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Automation: The Latest Architecture and News

Public Lecture: Yusuke Obuchi, "Arms Race"

An arms race is on in the worlds of computation and architectural fabrication research. Robots with increasingly large, fast, and powerful capabilities are available and can produce outputs with military-grade precision. The assumption is that, through the use of these advanced tools, architects will advance the production of outputs — but can these tools be developed with traditional forms of human engagement still in mind? Robots are not particularly adaptive. They do not integrate changes with ease — at least, not yet. Humans, on the other hand, exhibit great capacity for adaptation but lack the precision of robots. How could

Can a Machine Perform the Work of an Architect? A Chat with Jesper Wallgren, Founder of Finch 3D

There has been a lot of talk about how automation will affect the way we do architecture, and what our role will be when technologies reach our own desks and work tables. In recent years, while we have seen how robotics and advanced technology are gaining ground in construction and manufacturing, new tools are emerging that promise to automate the design process itself. These would allow us to quickly and easily configure living spaces and their dimensions in the initial stages of a project, using simulations and artificial intelligence.

Will this automation be the future of architectural design? We talked with Jesper Wallgren, architect and founder of Finch 3D, to better understand this tool and its possible scope.

Adaptative Plans: An Algorithm That Predicts Spatial Configurations

Automation has finally reached our desks. If just a few years ago we believed that technology (including robots) could replace the work done by humans, minus the design specifications and some 'creative' aspects, we were wrong.

Illuminating the Future: How Bluetooth Mesh will Fundamentally Change Lighting Systems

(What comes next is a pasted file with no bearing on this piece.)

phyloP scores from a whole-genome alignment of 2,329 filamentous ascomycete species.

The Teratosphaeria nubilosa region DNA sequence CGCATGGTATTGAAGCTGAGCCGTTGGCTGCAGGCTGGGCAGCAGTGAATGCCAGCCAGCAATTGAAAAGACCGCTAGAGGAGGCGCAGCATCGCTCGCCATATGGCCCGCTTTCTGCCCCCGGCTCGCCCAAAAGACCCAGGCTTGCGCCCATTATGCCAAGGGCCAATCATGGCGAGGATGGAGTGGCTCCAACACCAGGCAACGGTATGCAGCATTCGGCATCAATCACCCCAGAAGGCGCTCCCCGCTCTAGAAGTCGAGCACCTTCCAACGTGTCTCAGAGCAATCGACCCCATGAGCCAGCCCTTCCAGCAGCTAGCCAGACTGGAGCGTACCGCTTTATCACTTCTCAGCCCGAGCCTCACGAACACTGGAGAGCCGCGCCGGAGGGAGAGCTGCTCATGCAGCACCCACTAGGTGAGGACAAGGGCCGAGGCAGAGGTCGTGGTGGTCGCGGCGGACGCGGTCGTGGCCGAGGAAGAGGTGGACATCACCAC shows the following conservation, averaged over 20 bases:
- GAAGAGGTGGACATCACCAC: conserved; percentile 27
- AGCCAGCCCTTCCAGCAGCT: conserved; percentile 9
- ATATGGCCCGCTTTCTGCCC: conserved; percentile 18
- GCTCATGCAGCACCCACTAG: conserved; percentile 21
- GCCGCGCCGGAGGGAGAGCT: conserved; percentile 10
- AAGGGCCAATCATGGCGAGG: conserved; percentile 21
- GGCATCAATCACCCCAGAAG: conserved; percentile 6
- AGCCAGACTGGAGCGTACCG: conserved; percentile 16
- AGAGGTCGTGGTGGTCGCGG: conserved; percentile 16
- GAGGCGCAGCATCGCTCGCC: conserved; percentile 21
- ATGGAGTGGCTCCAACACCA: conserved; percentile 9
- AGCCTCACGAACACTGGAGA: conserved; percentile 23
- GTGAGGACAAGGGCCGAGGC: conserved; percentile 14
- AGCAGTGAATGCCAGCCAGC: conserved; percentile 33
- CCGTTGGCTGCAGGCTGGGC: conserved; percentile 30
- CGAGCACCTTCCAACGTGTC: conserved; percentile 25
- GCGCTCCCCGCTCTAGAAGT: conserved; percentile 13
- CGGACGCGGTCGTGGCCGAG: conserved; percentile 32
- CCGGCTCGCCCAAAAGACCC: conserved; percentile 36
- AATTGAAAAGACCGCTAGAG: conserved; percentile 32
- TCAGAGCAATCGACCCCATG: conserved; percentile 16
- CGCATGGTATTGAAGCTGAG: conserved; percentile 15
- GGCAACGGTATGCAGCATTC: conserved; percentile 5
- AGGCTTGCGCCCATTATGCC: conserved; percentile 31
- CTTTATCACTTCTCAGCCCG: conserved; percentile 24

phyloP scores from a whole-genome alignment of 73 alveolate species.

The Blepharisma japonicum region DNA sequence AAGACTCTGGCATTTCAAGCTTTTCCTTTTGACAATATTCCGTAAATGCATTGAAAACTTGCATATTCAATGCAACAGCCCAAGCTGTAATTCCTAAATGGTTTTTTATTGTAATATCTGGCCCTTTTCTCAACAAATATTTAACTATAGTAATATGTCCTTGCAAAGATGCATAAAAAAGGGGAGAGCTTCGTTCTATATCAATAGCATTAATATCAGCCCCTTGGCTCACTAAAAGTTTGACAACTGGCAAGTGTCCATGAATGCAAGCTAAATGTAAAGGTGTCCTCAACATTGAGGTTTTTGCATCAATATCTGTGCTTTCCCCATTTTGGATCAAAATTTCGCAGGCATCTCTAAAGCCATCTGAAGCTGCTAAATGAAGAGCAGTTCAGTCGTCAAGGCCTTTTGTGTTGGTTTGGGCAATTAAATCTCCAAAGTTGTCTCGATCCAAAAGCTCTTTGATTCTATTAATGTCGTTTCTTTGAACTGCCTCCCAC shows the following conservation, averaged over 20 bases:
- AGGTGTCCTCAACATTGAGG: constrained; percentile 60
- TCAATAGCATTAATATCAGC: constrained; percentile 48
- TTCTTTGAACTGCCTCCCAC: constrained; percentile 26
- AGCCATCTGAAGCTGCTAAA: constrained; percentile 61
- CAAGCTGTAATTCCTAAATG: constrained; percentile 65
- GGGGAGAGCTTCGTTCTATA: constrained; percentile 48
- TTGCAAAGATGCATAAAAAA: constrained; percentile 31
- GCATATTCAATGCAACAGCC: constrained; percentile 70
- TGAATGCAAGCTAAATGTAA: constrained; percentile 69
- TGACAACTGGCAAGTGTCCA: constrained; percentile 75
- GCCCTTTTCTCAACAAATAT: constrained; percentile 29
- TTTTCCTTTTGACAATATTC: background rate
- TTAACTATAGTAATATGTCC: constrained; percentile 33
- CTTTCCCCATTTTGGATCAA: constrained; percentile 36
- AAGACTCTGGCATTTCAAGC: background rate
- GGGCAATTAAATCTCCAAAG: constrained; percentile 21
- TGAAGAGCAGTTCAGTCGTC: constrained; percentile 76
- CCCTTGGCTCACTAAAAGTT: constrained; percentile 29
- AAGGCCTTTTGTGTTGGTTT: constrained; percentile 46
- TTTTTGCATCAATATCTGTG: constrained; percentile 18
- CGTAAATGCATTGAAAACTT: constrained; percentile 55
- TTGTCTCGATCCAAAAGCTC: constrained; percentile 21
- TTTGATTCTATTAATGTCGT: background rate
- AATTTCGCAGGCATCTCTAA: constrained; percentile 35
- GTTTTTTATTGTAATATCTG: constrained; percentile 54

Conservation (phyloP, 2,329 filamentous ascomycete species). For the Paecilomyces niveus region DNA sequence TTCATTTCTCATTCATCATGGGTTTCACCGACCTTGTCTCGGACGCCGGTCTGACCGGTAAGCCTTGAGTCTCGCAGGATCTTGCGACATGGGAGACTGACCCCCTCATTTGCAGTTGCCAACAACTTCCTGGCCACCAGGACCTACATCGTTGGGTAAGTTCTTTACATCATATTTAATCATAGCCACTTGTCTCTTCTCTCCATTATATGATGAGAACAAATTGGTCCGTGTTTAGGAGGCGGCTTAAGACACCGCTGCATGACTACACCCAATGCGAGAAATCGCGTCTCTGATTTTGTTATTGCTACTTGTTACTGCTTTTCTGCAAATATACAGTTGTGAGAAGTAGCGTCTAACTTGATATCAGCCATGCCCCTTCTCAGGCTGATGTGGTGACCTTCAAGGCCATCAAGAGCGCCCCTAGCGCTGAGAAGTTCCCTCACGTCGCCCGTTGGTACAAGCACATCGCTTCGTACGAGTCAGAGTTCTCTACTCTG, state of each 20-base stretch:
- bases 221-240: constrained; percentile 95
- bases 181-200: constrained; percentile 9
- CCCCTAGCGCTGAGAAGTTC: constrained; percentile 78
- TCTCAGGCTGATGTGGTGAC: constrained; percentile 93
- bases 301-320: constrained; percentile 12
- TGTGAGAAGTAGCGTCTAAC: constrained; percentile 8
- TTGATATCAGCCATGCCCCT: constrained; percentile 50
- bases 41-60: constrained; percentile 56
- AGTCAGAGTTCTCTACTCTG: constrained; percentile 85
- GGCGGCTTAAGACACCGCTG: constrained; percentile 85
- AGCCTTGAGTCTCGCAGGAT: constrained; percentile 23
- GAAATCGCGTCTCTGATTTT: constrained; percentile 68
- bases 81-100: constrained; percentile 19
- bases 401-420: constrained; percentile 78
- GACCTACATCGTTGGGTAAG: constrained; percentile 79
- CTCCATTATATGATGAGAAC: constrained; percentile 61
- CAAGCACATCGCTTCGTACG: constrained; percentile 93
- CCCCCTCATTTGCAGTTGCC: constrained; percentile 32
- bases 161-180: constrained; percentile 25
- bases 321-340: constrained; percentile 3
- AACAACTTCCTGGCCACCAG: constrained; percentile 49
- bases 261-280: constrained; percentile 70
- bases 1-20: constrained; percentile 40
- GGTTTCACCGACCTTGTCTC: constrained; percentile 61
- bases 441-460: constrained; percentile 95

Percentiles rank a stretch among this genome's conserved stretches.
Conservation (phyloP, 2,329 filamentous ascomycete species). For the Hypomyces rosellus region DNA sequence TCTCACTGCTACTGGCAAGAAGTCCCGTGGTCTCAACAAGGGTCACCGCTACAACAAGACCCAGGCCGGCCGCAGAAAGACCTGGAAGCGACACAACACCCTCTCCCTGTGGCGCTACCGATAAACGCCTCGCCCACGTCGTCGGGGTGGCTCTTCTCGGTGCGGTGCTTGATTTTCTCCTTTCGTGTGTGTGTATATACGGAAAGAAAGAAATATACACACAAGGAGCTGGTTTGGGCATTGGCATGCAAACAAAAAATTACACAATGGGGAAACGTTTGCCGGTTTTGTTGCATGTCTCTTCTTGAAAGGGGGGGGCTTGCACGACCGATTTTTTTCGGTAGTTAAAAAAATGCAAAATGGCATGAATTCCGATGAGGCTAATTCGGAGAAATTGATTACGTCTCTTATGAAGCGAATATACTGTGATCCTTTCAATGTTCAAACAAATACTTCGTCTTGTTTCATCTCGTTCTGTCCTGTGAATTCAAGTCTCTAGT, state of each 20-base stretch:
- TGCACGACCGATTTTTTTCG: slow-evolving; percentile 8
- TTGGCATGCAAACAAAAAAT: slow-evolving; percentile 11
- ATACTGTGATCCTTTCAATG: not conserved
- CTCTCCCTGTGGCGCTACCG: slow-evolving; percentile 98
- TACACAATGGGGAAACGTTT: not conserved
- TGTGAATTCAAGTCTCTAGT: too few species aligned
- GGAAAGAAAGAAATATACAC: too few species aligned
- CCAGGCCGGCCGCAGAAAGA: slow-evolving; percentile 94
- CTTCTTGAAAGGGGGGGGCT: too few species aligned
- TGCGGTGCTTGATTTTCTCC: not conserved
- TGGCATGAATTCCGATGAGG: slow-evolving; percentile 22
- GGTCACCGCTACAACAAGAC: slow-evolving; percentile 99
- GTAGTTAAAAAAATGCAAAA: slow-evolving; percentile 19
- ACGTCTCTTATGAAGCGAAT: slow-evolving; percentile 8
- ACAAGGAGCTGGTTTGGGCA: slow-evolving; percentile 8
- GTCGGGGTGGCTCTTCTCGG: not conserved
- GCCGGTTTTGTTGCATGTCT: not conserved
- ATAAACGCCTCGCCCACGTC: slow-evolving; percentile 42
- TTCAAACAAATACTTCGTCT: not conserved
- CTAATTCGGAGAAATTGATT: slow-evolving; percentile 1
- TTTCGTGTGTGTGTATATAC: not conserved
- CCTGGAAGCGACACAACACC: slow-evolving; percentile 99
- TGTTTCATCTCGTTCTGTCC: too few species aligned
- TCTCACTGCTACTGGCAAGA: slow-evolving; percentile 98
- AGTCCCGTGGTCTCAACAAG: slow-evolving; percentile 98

Imagine light fixtures that act as Bluetooth beacons, allowing smartphones to help visitors find their way around a building. Imagine a lighting system which can pinpoint the location of people and physical assets within the building. Imagine an automation system which can use occupancy data and personal preferences to orchestrate an optimized and personalized building environment.

The Trends that Will Influence Architecture in 2019

It is, once again, the time of year where we look towards the future to define the goals and approaches that we will take for our careers throughout the upcoming year. To help the millions of architects who visit ArchDaily every day from all over the world, we compiled a list of the most popular ideas of 2018, which will continue to be developed and consolidated throughout 2019.

Over 130 million users discovered new references, materials, and tools in 2018 alone, infusing their practice of architecture with the means to improve the quality of life for our cities and built spaces. As users demonstrated certain affinities and/or demonstrated greater interest in particular topics, these emerged as trends. 

6 Spanish Projects That Creatively Use Louvers and Shutters in Their Facades

During warm summer months, buildings must maintain an adequate and comfortable temperature for the users of the space. Blinds or solar screens are an effective solution in projects that have large glazed surfaces, thus reducing the temperatures generated by direct sunlight.

Below, we have selected 6 Spanish projects that creatively use louvers and shutters in their facades. 

Ampliación del Hospital de Sabadell / Estudi PSP Arquitectura. Image © Jordi Canosa i Blajot Escuela Secundaria Honoré de Balzac / NBJ architectes. Image © Photoarchitecture Campus Universitario y Parque Científico-Tecnológico / CANVAS Arquitectos. Image Cortesía de CANVAS Arquitectos Campus Diagonal / Enrique Batlle i Durany y Joan Roig i Durán. Image Cortesía de Gradhermetic + 17

Dutch Pavilion at 2018 Venice Biennale, WORK, BODY, LEISURE, to Address Automation and Its Spatial Implications

As part of our 2018 Venice Architecture Biennale coverage we present the proposal for the Dutch Pavilion. Below, the participants describe their contribution in their own words.

Het Nieuwe Instituut, the Netherland’s leading museum and scholarly institution focused on architecture, design and digital culture, will present WORK, BODY, LEISURE, the Dutch exhibition for “FREESPACE”, the 16th International Architecture Exhibition of La Biennale di Venezia. Commissioned by Het Nieuwe Instituut and curated by architect and researcher Marina Otero Verzier, the 2018 Dutch Pavilion exhibition addresses the spatial configurations, living conditions and notions of the human body provoked by disruptive changes in contemporary labor ethos and conditions. The project seeks to foster new modes of creativity and responsibility within the architectural field in response to emerging technologies of automation.